You’ve packed your pass and your gear, and you’re ready to check off that next magical destination. To ensure the best experience possible for everyone, your crew might benefit from a quick refresher of essential ski safety tips for the hill. After all, the cleaner you ride, the further you can go, and the more destinations you can check off your list.


Ok, first thing’s first when it comes to ski safety. It is strongly suggested that everyone strap into a helmet. They protect your ability to think smart, come in a rainbow of colors and finishes, and they keep your head warm. This one really is a no-brainer. And remember, if your helmet ever takes an impact either in a crash or in a drop, the rule of the road is to replace it with a new one.

Ensure that your ski bindings are adjusted correctly (talk to a tech about your DIN settings) or that your stance is set to your best riding style. Keep it clean on the hill by using quality equipment that has recently been serviced by someone who knows their way around a ski shop.


Pack and wear layers. When it comes to mountain sports, conditions can be pretty variable. Long underwear, a midweight layer, and an outer shell layer are suggested, as well as gloves and (yes, again) a helmet.

Additionally, consider bringing a neck gator, goggles, and a couple extra layers, just in case it’s colder than anticipated. With layers, you can always scale up or down as needed.


Those ancient Greeks had something going with all of that philosophy, and here it translates seamlessly onto the hill. Know your normal skiing level, how far you can push it, and where to draw the line. There’s no sense in getting into something if you can’t get back out, especially when the Après session is ready and waiting at 4pm.


Dumps of fresh powder can lead to some of the best days around. But, deep days can also lead to getting stuck, particularly in the trees. Alternately, several days without snow can lead to unassuming icy patches. Know what to expect when you hit the hill.

When the trees or varied terrain does beckon, the golden rule is always to ski with at least one other person. Keep your special someone in view as much as possible and if you do lose visual contact, call out to each other and regroup. While in the trees, remove wrist straps to ski poles that can easily get caught on branches. And while cutting up the trees, steer clear of tree wells, as a fall into one can lead to serious issues.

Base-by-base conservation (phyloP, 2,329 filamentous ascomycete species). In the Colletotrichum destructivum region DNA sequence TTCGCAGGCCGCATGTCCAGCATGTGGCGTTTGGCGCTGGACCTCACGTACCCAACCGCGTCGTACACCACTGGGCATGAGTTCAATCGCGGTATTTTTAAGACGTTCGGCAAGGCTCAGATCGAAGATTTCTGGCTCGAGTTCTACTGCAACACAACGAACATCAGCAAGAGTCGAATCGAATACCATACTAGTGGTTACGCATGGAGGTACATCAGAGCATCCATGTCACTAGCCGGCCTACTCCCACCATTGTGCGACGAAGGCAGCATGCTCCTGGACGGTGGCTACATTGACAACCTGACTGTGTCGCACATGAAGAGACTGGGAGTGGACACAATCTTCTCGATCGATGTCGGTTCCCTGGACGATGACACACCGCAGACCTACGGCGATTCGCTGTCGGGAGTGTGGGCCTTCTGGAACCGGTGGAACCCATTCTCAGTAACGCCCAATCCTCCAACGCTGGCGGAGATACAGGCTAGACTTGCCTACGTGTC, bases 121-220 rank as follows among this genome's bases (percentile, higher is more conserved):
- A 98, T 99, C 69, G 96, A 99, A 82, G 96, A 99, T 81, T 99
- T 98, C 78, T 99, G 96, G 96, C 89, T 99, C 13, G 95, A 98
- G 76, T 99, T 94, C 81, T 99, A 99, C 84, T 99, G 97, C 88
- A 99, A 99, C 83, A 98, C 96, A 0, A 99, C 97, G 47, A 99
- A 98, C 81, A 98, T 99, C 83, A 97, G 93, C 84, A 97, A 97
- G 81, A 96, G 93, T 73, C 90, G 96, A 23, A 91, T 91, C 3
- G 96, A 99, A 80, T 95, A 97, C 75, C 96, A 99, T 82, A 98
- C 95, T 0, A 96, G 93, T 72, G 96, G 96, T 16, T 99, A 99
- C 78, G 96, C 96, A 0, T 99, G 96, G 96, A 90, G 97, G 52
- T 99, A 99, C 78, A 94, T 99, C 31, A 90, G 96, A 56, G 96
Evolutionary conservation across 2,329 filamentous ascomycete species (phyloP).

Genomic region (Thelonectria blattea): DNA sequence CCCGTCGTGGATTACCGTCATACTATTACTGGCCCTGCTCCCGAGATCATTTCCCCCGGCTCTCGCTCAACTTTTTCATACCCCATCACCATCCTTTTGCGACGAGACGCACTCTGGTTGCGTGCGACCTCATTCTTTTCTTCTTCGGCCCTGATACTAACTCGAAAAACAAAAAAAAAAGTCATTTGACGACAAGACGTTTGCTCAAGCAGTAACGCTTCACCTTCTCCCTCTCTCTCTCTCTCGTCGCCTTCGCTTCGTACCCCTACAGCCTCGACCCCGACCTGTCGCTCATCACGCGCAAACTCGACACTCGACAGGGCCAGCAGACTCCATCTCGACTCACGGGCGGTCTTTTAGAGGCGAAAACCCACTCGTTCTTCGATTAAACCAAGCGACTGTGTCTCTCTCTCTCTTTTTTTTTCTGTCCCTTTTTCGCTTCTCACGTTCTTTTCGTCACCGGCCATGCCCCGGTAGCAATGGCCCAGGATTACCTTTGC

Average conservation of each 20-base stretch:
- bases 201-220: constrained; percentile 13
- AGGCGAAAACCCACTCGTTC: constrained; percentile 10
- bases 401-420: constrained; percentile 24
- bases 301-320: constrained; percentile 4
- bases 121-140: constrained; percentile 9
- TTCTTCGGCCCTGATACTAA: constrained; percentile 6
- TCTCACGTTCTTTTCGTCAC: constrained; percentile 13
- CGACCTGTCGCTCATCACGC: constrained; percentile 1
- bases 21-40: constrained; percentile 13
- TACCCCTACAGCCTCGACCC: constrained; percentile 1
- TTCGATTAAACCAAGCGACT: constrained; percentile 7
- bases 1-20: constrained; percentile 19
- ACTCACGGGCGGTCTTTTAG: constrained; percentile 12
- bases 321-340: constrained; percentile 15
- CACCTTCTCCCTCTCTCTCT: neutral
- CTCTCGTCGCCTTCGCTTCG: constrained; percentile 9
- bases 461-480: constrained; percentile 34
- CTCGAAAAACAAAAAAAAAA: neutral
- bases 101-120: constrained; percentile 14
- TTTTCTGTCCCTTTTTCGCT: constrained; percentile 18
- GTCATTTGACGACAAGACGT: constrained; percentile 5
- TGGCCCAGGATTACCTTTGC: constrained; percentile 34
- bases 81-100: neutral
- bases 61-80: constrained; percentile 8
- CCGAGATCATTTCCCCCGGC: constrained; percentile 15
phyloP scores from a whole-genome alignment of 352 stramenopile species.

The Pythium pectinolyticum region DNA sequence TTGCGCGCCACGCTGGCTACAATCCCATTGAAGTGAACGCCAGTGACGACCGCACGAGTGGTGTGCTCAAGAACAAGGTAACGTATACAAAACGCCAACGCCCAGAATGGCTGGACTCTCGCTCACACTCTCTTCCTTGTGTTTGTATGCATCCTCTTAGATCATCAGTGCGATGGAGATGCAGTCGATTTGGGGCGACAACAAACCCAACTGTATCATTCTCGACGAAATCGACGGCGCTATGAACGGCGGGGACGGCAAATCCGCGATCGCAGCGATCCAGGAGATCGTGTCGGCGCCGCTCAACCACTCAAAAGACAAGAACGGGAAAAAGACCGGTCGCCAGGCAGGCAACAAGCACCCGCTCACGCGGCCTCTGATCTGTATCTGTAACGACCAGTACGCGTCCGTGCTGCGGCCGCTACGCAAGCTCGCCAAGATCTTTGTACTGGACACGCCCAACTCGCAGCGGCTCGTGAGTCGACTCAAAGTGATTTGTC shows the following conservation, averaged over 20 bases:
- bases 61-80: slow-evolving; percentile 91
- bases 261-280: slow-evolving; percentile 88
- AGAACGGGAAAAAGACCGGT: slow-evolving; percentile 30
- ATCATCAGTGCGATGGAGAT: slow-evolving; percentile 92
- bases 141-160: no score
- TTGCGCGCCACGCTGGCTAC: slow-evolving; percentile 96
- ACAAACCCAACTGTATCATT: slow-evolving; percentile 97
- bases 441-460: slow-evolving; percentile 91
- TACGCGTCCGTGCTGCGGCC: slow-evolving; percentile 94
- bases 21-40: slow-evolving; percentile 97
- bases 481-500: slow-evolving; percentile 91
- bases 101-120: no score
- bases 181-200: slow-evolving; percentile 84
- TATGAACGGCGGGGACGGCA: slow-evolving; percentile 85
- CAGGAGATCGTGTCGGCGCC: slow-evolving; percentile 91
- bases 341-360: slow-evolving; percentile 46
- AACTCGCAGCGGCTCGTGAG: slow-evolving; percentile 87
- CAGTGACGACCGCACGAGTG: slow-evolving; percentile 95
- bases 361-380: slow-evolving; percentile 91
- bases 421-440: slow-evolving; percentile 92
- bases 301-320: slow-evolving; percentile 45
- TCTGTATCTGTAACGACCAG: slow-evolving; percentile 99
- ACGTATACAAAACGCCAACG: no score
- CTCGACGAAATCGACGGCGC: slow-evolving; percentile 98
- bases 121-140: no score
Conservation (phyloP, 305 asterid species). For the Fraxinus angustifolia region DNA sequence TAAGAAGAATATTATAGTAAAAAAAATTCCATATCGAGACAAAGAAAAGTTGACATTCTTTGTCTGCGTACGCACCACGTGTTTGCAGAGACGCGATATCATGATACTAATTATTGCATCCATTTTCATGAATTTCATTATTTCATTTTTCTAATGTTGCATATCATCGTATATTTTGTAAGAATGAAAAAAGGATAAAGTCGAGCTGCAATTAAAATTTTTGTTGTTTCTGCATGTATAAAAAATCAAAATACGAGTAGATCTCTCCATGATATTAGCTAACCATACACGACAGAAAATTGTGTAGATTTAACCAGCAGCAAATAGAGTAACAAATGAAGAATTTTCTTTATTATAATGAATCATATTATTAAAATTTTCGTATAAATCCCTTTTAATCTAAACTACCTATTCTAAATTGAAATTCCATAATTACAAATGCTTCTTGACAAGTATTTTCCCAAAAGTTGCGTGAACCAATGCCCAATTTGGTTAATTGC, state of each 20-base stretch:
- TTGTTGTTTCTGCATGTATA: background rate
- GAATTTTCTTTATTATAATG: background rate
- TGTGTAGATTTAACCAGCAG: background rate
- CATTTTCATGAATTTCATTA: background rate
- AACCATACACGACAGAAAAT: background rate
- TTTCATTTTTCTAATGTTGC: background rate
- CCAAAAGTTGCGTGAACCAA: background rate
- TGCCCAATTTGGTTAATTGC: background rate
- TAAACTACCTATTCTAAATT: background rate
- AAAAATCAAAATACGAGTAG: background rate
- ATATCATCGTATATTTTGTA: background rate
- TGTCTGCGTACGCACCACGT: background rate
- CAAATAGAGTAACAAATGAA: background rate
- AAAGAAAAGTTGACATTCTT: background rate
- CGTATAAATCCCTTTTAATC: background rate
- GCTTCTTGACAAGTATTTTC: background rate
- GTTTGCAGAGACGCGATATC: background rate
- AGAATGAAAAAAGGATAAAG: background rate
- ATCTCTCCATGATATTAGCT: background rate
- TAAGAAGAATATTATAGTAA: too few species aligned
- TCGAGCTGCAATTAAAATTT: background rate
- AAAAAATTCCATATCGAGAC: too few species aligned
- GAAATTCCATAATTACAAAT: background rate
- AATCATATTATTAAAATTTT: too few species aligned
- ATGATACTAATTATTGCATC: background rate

The tried and true adage of “showing up is half the battle” rings true for trips to the hill. With winter conditions, icy or snow-packed roads, and potential traffic, it pays to invest in snow tires and four-wheel drive.

Additionally, always make sure to top off that windshield wiper fluid before takeoff. There’s nothing more frustrating – or dangerous – than not being able to see the road through a clean windshield. Staying safe and steady while seeking out the day’s adventure is really the only way to kickstart the day.


Once the chairs are turning and the crew is in lap mode, there are some simple rules and overall ski safety tips that everyone on the mountain should observe.

  1. Keep your speed in check and movements in control. This will ensure that you ride with respect for those around you.
  2. People ahead of you (further down the hill) have the right of way.
  3. If you pass another rider, ensure that you give enough space for them to maneuver as they naturally would.
  4. When stopping, always stop in a safe place so that others coming down the hill can see and avoid you.
  5. Whenever starting downhill or merging, look for incoming riders and yield.
  6. Use devices (brakes or leashes) to help prevent runaway equipment.
  7. Observe all signs and warnings, and keep off closed trails.
  8. Know how to use the lifts safely. Always put the bar down when riding with the kiddos, and, when riding with a chair of adults, it’s common courtesy to give a heads up before lowering the bar down.

Whether it be by sticks or by board, getting up and staying safe on the mountain is really pretty simple. All that’s needed is to follow these basic ski safety tips and ride with respect for everyone else that’s out there. In the end, we all make up the mountain experience and have a stake in building the community that enjoys these iconic destinations. So, start penning those plans with your crew. The next adventure is wherever your Ikon Pass takes you.